Nutritech Anabolic Mass Builder vs USN – ASA complaint

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Posted 04 May 2015

This is an interesting ruling for, in 2013, we pointed out in a complaint to the ASA that USN was lying about the amount of protein in their product. Now USN has laid a complaint with the ASA against a competitor’s product, making the same argument. However the ASA examined the test report of the competitor and ruled against USN’s complaint. RULING OF THE ASA DIRECTORATE   In the matter between:

ULTIMATE SPORTS NUTRITION (PTY) LTD  –  Complainant

and

SERFIE IMPORTS AND EXPORTS CC t/a NUTRITECH –  Respondent

30 March 2015

http://www.asasa.org.za/rulings/nutritech-anabolic-mass-builder-usn-2014-2015f

Nutritech Anabolic Mass Builder / USN / 2014-2015F

Attorneys Bouwers Inc. lodged a competitor complaint on behalf of Ultimate Sports Nutrition (“USN”) against claims made on the packaging of Nutritech’s Anabolic Mass Builder product, as well as on its website (www.nutritech.co.za). 

The packaging and website both state that the product contains “45g PROTEIN per serving”. The packaging states that the serving size is “120g”, and the website states that the serving size is “±120g”. 

COMPLAINT 

The complainant submitted, inter alia, that the respondent’s “45g PROTEIN per serving” claim equates to a protein content of 36.9%. However, the complainant had the respondent’s product independently tested. The Kjeldahl and Dumas methods of testing were applied, and confirmed that the product does not contain the amount of protein claimed. In fact, the product contains 7.93% (Dumas method) and 7.55% (Kjeldahl method) protein, some 29% less than claimed. Accordingly, the respondent’s claim is unsubstantiated, dishonest and misleading. 

The complainant further argued that the periods provided for in Clause 15 of the Procedural Guide for the withdrawal of packaging and internet advertising are, in the circumstances, excessive and should be reduced. In addition, it submitted that the respondent is a repeat offender and should be ordered to submit all future advertising to the ACA Advisory Service prior to publication thereof. 

RELEVANT CLAUSES OF THE CODE OF ADVERTISING PRACTICE

 The complainant identified the following clauses of the Code as relevant:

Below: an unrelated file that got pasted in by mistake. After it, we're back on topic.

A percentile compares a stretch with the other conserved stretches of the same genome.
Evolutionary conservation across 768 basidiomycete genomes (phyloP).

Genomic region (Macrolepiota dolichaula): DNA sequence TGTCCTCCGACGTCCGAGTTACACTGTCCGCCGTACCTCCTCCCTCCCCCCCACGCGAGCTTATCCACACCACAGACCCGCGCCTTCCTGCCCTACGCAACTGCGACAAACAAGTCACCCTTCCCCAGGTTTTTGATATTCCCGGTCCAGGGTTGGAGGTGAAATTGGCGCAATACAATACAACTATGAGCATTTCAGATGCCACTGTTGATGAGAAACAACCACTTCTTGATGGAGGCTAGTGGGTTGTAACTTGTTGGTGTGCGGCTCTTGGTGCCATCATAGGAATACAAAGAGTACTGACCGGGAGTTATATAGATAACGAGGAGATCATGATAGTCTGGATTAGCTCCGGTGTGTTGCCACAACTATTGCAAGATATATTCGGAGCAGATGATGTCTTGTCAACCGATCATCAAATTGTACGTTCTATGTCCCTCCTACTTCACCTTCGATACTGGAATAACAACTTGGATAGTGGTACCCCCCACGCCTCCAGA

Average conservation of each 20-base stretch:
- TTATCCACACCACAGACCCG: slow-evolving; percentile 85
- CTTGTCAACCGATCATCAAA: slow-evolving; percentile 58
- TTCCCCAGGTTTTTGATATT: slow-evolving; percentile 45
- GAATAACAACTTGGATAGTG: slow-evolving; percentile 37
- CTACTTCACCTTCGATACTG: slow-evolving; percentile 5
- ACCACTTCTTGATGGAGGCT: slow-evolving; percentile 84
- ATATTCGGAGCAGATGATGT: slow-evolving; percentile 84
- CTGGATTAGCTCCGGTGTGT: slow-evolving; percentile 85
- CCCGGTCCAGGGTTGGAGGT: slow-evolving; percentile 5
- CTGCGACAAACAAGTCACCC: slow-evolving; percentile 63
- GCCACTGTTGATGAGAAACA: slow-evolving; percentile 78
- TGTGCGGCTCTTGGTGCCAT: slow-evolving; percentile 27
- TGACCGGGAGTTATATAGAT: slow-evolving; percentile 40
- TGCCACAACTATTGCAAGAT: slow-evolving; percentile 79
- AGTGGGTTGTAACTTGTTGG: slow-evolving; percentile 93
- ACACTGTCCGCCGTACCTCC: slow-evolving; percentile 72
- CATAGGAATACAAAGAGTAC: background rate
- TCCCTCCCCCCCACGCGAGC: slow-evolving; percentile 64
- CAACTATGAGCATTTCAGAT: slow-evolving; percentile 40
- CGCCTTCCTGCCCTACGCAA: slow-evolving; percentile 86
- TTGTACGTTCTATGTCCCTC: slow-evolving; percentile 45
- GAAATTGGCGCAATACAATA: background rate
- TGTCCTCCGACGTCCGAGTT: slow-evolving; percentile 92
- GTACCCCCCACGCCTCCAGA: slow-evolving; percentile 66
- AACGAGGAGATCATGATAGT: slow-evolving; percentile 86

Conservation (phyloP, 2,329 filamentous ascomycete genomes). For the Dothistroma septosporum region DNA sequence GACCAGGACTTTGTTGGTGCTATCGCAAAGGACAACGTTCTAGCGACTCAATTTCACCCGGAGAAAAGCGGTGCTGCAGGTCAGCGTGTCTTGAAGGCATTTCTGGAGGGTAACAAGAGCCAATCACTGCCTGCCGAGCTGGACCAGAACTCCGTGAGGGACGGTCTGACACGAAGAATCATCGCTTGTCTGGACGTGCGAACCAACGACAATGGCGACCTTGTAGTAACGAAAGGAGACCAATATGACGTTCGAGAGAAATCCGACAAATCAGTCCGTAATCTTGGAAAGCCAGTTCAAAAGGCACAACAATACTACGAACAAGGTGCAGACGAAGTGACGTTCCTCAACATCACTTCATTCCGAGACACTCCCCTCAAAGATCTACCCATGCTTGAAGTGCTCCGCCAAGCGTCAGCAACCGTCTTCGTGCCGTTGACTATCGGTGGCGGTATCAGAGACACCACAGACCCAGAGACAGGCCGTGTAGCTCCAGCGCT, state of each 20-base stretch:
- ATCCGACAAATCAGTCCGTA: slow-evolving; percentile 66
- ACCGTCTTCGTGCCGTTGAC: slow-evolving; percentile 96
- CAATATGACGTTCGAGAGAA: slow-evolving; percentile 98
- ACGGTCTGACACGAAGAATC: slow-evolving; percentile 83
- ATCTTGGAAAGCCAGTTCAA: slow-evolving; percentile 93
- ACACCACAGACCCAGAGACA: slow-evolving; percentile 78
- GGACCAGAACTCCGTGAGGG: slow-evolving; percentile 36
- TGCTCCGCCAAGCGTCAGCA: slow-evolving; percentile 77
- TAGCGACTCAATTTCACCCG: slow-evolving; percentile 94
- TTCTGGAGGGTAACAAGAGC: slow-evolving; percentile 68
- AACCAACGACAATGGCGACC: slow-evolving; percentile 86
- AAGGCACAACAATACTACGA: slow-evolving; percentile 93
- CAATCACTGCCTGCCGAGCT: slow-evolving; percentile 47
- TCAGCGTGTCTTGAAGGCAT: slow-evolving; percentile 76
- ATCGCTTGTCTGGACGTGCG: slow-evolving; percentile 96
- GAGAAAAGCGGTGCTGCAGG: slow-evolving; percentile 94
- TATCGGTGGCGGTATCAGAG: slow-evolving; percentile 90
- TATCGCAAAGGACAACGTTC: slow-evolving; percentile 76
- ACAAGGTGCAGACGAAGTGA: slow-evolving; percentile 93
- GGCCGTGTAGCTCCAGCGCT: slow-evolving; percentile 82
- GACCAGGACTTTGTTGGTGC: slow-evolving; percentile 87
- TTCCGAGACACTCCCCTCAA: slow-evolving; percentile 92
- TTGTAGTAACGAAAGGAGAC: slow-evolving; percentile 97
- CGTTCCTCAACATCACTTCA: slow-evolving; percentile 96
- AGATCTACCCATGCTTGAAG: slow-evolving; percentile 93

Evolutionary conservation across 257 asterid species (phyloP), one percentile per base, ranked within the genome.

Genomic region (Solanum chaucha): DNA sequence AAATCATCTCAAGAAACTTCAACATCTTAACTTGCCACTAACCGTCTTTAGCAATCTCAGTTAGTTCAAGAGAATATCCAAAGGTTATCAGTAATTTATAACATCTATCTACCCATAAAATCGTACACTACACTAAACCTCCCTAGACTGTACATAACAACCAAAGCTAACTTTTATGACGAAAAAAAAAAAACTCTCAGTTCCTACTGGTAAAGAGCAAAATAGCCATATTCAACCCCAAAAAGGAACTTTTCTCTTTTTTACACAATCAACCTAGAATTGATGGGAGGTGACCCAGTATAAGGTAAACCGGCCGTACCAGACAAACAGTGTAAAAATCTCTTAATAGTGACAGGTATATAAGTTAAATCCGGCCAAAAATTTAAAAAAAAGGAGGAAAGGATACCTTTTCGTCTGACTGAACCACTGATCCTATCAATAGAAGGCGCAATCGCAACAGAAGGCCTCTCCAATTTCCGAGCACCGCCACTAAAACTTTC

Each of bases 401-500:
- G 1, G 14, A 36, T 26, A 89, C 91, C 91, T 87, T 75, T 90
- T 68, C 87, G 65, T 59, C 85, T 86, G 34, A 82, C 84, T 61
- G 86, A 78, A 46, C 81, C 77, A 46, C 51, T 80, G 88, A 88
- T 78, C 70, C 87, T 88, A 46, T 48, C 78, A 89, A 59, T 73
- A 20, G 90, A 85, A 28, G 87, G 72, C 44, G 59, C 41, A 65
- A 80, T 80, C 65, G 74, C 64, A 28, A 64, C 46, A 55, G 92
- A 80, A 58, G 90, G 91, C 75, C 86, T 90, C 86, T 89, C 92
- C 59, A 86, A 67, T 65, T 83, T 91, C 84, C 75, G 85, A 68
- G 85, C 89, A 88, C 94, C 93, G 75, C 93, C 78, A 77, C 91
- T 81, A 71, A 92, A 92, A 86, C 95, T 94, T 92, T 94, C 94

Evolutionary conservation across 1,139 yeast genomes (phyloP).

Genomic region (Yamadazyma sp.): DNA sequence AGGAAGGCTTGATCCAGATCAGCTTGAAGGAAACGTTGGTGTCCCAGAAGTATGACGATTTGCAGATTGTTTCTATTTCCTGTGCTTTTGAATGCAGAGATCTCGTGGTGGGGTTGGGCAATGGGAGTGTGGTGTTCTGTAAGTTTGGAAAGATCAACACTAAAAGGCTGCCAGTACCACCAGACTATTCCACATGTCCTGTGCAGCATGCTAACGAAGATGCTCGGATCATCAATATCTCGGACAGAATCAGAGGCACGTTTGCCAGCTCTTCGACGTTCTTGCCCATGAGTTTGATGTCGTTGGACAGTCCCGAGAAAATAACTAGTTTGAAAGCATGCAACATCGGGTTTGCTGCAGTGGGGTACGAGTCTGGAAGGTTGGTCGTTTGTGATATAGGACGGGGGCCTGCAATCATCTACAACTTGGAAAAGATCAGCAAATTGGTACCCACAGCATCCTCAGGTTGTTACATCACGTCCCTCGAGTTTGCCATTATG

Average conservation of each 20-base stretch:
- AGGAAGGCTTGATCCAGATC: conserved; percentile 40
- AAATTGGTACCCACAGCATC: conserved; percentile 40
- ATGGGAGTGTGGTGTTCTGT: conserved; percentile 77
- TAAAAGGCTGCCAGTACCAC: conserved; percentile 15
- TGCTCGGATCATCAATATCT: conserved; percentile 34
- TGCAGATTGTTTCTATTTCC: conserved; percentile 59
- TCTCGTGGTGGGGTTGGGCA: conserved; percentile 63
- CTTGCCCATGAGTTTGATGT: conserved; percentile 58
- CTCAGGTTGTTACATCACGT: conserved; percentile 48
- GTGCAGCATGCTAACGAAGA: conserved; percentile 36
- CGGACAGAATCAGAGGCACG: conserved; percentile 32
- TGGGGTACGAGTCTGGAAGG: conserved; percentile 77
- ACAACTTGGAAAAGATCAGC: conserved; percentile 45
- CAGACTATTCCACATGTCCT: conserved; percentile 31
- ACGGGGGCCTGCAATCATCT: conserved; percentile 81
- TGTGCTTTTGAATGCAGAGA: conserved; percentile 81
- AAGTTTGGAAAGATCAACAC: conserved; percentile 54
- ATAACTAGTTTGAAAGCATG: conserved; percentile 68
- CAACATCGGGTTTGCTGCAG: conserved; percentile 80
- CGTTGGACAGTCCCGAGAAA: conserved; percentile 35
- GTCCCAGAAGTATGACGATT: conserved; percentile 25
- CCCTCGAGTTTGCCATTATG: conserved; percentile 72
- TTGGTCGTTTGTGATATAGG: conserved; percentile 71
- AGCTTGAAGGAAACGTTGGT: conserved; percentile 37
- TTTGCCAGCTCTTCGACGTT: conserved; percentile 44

• Section II, Clause 2 – Honesty 
  • Section II, Clause 4.1 – Substantiation 
  • Section II, Clause 4.2.1 – Misleading claims 
RESPONSE 

Mark Rossouw Attorneys, on behalf of the respondent, submitted, inter alia, that it relies on Final Product Specifications (“FPS”) specifically created for the purpose of product manufacture. Thereafter, it relies on Chemistry Certificates of Analysis (“COA”) when a new product is created. Once the production line is set up based on the FPS and COA, further COA’s can be obtained as and when necessary. The respondent obtains the raw materials for production from external suppliers who may differ from time to time, depending on the availability of materials in any given market place. The respondent is reliant upon those suppliers to ensure that there is no variance in the raw materials provided in terms of those COA’s. Variations which may exist in this regard are not at the instance of the respondent. In relation to foodstuffs, there will usually be some degree of variance in the ingredient content from item to item, and this is to be expected and accepted. 

The respondent submitted test results from a laboratory, Michrochem Lab Services, in support of its claim. The test shows that the protein content of the product is exceedingly close to that specified on the label – a difference of 0.2 grams in a test with a margin of error of 0.7 grams. The respondent pointed out that the claimed 45g per 120g equates to 37.5%, not 36.9% as suggested by the complainant. It argued that the variances between the test samples in respect of protein content are well within acceptable tolerances, not only of the laboratory tests but of food manufacturing as well.